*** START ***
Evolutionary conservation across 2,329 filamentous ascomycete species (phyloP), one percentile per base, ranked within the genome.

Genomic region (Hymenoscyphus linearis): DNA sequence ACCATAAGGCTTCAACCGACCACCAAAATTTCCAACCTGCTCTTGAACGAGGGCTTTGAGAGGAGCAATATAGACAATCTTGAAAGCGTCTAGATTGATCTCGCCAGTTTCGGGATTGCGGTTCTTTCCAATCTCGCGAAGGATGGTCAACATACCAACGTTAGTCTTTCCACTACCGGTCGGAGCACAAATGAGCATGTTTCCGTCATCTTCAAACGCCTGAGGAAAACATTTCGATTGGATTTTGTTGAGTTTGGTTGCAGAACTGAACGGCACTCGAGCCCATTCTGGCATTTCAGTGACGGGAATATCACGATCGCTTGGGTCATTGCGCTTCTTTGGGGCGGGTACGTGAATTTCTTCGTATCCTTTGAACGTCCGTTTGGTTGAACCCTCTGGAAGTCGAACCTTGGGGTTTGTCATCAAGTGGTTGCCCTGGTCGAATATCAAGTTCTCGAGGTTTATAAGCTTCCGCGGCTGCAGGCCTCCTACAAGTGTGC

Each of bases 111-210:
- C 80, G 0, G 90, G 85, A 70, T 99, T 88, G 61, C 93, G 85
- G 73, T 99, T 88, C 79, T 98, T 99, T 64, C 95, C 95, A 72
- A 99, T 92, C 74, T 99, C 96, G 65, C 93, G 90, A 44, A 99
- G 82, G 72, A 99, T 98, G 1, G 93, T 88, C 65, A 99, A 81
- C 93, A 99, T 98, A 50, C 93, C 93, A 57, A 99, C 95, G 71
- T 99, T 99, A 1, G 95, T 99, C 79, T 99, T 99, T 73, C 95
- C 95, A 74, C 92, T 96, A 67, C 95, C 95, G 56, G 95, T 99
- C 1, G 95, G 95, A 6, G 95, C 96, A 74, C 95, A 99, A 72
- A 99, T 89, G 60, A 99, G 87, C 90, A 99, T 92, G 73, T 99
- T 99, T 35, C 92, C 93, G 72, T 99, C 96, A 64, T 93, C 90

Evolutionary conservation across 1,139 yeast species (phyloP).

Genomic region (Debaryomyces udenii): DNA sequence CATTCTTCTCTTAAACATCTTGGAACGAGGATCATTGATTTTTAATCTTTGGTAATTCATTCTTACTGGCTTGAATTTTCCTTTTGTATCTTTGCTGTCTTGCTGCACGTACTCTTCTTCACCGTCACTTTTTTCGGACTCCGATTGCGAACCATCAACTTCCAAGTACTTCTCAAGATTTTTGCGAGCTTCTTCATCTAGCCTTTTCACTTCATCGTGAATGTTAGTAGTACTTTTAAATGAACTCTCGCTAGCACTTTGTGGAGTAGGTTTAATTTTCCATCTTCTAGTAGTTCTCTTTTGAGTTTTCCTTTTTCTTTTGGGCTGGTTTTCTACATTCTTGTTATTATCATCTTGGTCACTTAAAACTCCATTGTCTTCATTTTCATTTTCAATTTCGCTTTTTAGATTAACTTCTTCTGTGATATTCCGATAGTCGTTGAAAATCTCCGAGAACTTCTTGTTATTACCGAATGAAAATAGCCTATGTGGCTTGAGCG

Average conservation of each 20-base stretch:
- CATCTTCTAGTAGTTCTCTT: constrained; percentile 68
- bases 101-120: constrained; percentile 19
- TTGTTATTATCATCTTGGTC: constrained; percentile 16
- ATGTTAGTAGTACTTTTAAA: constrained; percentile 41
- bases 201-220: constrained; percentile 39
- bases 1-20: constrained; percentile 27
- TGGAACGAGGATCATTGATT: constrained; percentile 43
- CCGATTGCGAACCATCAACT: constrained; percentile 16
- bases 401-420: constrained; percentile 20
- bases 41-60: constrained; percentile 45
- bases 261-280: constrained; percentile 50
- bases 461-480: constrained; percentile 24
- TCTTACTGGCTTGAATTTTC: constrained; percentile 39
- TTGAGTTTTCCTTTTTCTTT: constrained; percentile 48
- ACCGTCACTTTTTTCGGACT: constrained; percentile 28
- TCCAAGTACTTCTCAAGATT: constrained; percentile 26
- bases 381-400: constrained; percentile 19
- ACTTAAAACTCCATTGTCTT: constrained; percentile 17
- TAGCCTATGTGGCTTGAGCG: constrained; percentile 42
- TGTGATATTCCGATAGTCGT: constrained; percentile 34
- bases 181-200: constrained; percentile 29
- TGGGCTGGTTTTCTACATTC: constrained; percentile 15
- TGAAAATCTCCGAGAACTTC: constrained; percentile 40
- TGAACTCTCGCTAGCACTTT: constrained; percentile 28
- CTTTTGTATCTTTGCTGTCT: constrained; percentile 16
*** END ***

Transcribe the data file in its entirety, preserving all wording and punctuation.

Evolutionary conservation across 2,329 filamentous ascomycete species (phyloP), one percentile per base, ranked within the genome.

Genomic region (Hymenoscyphus linearis): DNA sequence ACCATAAGGCTTCAACCGACCACCAAAATTTCCAACCTGCTCTTGAACGAGGGCTTTGAGAGGAGCAATATAGACAATCTTGAAAGCGTCTAGATTGATCTCGCCAGTTTCGGGATTGCGGTTCTTTCCAATCTCGCGAAGGATGGTCAACATACCAACGTTAGTCTTTCCACTACCGGTCGGAGCACAAATGAGCATGTTTCCGTCATCTTCAAACGCCTGAGGAAAACATTTCGATTGGATTTTGTTGAGTTTGGTTGCAGAACTGAACGGCACTCGAGCCCATTCTGGCATTTCAGTGACGGGAATATCACGATCGCTTGGGTCATTGCGCTTCTTTGGGGCGGGTACGTGAATTTCTTCGTATCCTTTGAACGTCCGTTTGGTTGAACCCTCTGGAAGTCGAACCTTGGGGTTTGTCATCAAGTGGTTGCCCTGGTCGAATATCAAGTTCTCGAGGTTTATAAGCTTCCGCGGCTGCAGGCCTCCTACAAGTGTGC

Each of bases 111-210:
- C 80, G 0, G 90, G 85, A 70, T 99, T 88, G 61, C 93, G 85
- G 73, T 99, T 88, C 79, T 98, T 99, T 64, C 95, C 95, A 72
- A 99, T 92, C 74, T 99, C 96, G 65, C 93, G 90, A 44, A 99
- G 82, G 72, A 99, T 98, G 1, G 93, T 88, C 65, A 99, A 81
- C 93, A 99, T 98, A 50, C 93, C 93, A 57, A 99, C 95, G 71
- T 99, T 99, A 1, G 95, T 99, C 79, T 99, T 99, T 73, C 95
- C 95, A 74, C 92, T 96, A 67, C 95, C 95, G 56, G 95, T 99
- C 1, G 95, G 95, A 6, G 95, C 96, A 74, C 95, A 99, A 72
- A 99, T 89, G 60, A 99, G 87, C 90, A 99, T 92, G 73, T 99
- T 99, T 35, C 92, C 93, G 72, T 99, C 96, A 64, T 93, C 90

Evolutionary conservation across 1,139 yeast species (phyloP).

Genomic region (Debaryomyces udenii): DNA sequence CATTCTTCTCTTAAACATCTTGGAACGAGGATCATTGATTTTTAATCTTTGGTAATTCATTCTTACTGGCTTGAATTTTCCTTTTGTATCTTTGCTGTCTTGCTGCACGTACTCTTCTTCACCGTCACTTTTTTCGGACTCCGATTGCGAACCATCAACTTCCAAGTACTTCTCAAGATTTTTGCGAGCTTCTTCATCTAGCCTTTTCACTTCATCGTGAATGTTAGTAGTACTTTTAAATGAACTCTCGCTAGCACTTTGTGGAGTAGGTTTAATTTTCCATCTTCTAGTAGTTCTCTTTTGAGTTTTCCTTTTTCTTTTGGGCTGGTTTTCTACATTCTTGTTATTATCATCTTGGTCACTTAAAACTCCATTGTCTTCATTTTCATTTTCAATTTCGCTTTTTAGATTAACTTCTTCTGTGATATTCCGATAGTCGTTGAAAATCTCCGAGAACTTCTTGTTATTACCGAATGAAAATAGCCTATGTGGCTTGAGCG

Average conservation of each 20-base stretch:
- CATCTTCTAGTAGTTCTCTT: constrained; percentile 68
- bases 101-120: constrained; percentile 19
- TTGTTATTATCATCTTGGTC: constrained; percentile 16
- ATGTTAGTAGTACTTTTAAA: constrained; percentile 41
- bases 201-220: constrained; percentile 39
- bases 1-20: constrained; percentile 27
- TGGAACGAGGATCATTGATT: constrained; percentile 43
- CCGATTGCGAACCATCAACT: constrained; percentile 16
- bases 401-420: constrained; percentile 20
- bases 41-60: constrained; percentile 45
- bases 261-280: constrained; percentile 50
- bases 461-480: constrained; percentile 24
- TCTTACTGGCTTGAATTTTC: constrained; percentile 39
- TTGAGTTTTCCTTTTTCTTT: constrained; percentile 48
- ACCGTCACTTTTTTCGGACT: constrained; percentile 28
- TCCAAGTACTTCTCAAGATT: constrained; percentile 26
- bases 381-400: constrained; percentile 19
- ACTTAAAACTCCATTGTCTT: constrained; percentile 17
- TAGCCTATGTGGCTTGAGCG: constrained; percentile 42
- TGTGATATTCCGATAGTCGT: constrained; percentile 34
- bases 181-200: constrained; percentile 29
- TGGGCTGGTTTTCTACATTC: constrained; percentile 15
- TGAAAATCTCCGAGAACTTC: constrained; percentile 40
- TGAACTCTCGCTAGCACTTT: constrained; percentile 28
- CTTTTGTATCTTTGCTGTCT: constrained; percentile 16